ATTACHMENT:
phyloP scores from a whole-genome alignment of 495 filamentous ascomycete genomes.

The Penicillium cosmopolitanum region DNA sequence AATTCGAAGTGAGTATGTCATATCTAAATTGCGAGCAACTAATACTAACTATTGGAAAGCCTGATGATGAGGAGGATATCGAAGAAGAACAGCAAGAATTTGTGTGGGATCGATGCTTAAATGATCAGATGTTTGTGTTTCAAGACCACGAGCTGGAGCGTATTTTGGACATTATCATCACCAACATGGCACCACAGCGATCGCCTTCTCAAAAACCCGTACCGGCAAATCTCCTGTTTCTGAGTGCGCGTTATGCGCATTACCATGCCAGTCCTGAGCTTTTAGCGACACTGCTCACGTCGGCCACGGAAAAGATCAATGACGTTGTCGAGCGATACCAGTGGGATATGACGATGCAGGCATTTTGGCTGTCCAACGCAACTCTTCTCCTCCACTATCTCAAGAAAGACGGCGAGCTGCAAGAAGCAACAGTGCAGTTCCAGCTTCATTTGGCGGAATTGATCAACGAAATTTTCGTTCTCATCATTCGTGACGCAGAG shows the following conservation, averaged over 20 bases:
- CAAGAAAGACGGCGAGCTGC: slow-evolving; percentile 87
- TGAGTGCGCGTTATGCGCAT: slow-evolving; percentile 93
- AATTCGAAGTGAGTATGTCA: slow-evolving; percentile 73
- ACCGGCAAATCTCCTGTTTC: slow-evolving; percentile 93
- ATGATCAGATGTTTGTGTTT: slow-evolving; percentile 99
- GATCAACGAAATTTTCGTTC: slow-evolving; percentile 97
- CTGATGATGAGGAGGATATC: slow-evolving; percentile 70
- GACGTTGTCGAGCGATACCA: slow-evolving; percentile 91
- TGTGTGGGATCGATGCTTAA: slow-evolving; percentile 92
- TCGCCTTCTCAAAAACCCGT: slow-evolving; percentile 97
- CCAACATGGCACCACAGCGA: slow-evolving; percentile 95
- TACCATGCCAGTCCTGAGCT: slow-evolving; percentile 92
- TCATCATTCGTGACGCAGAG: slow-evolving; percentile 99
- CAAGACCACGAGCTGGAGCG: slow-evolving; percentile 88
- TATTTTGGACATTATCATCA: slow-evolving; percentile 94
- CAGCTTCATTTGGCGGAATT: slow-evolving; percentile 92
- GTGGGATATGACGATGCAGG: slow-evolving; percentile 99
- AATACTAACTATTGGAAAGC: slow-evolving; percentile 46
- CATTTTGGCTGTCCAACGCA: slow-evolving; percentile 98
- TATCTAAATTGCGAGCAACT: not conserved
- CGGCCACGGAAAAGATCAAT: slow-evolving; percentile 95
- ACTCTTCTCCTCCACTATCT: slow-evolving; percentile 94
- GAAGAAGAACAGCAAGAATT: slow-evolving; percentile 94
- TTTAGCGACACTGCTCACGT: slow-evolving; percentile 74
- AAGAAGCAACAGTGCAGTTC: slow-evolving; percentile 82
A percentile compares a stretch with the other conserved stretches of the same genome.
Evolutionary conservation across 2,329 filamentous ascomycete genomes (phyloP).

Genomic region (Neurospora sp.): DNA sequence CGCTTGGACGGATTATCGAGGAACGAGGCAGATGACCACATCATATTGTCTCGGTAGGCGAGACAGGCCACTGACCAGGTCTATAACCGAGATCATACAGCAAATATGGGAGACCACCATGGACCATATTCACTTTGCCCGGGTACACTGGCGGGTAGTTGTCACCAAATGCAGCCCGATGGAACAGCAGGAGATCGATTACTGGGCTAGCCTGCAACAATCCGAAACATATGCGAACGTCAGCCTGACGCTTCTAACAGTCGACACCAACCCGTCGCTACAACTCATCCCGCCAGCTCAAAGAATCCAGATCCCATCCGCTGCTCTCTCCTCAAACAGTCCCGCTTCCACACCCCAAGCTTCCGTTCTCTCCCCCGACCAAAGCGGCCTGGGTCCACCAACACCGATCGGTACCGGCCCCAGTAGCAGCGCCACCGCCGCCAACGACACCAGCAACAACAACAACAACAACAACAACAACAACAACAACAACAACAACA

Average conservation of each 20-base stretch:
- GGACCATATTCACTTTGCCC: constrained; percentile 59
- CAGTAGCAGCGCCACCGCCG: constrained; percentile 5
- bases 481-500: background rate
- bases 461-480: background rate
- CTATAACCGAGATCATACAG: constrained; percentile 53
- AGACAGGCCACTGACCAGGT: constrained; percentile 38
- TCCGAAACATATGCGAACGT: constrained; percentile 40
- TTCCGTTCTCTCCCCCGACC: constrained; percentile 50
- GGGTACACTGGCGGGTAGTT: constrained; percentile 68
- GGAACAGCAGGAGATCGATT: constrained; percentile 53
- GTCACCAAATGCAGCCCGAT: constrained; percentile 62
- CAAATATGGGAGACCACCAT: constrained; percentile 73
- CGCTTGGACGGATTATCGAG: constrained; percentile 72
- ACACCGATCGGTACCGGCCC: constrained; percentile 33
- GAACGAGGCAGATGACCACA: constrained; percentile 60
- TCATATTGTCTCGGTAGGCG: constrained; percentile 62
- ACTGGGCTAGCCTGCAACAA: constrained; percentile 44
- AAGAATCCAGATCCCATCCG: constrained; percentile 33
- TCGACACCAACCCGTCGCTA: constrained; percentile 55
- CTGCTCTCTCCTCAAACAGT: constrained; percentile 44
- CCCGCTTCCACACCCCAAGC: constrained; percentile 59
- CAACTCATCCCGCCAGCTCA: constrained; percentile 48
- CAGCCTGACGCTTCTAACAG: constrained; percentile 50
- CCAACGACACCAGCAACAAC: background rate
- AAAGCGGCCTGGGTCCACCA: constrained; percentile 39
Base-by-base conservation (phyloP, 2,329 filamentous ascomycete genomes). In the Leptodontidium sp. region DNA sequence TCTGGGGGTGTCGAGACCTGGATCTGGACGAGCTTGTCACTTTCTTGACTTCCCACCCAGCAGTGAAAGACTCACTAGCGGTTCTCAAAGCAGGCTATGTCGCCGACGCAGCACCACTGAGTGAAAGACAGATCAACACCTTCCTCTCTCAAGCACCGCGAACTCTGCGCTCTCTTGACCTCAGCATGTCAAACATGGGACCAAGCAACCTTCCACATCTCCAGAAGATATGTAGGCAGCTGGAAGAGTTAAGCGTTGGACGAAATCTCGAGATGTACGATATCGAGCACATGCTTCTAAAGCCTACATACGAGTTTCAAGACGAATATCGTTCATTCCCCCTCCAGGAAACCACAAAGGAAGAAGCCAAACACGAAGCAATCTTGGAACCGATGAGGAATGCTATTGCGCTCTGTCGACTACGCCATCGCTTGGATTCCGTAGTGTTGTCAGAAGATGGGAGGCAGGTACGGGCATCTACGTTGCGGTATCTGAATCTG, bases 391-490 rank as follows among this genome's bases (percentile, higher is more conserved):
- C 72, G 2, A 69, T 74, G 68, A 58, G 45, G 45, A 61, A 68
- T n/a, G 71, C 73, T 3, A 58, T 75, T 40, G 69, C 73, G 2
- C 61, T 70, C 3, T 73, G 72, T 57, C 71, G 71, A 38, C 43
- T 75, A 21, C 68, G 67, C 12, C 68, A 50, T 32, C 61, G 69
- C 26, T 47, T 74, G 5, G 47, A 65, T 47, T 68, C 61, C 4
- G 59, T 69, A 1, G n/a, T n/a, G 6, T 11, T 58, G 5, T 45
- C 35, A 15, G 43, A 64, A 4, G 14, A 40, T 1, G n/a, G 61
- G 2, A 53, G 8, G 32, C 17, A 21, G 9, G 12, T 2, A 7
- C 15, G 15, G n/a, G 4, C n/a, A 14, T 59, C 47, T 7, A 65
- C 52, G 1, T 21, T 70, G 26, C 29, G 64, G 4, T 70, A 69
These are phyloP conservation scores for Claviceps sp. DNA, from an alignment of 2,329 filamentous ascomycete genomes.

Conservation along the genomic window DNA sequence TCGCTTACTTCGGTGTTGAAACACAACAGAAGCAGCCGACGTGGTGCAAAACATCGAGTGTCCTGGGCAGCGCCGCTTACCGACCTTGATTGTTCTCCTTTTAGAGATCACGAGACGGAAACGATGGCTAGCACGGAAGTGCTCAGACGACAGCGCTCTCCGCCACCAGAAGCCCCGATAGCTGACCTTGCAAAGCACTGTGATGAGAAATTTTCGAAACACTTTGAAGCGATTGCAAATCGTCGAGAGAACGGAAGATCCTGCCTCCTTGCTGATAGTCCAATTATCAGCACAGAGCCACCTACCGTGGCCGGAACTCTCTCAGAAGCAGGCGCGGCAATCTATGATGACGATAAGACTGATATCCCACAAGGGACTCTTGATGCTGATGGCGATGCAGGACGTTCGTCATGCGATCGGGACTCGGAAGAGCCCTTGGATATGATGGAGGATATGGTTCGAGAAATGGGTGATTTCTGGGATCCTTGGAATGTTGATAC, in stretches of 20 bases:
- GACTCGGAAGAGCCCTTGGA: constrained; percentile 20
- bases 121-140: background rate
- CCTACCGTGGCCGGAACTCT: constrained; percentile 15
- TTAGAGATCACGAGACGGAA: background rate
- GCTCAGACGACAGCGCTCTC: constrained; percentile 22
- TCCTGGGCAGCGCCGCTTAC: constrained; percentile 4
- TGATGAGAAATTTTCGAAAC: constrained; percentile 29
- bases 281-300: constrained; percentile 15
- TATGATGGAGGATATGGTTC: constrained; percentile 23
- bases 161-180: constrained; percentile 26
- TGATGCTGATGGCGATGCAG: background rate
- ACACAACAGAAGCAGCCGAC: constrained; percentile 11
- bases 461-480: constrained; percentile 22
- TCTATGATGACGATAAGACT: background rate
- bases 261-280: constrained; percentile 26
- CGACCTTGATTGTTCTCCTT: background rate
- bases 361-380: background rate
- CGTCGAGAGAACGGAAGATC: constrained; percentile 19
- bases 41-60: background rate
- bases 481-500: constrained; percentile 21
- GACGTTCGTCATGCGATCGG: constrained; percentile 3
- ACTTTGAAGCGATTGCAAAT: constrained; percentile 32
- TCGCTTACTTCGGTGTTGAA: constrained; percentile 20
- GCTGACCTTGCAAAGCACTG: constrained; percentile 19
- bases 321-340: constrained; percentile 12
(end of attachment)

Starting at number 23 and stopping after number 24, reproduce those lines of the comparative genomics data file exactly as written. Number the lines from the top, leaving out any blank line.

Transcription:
- CGGCCACGGAAAAGATCAAT: slow-evolving; percentile 95
- ACTCTTCTCCTCCACTATCT: slow-evolving; percentile 94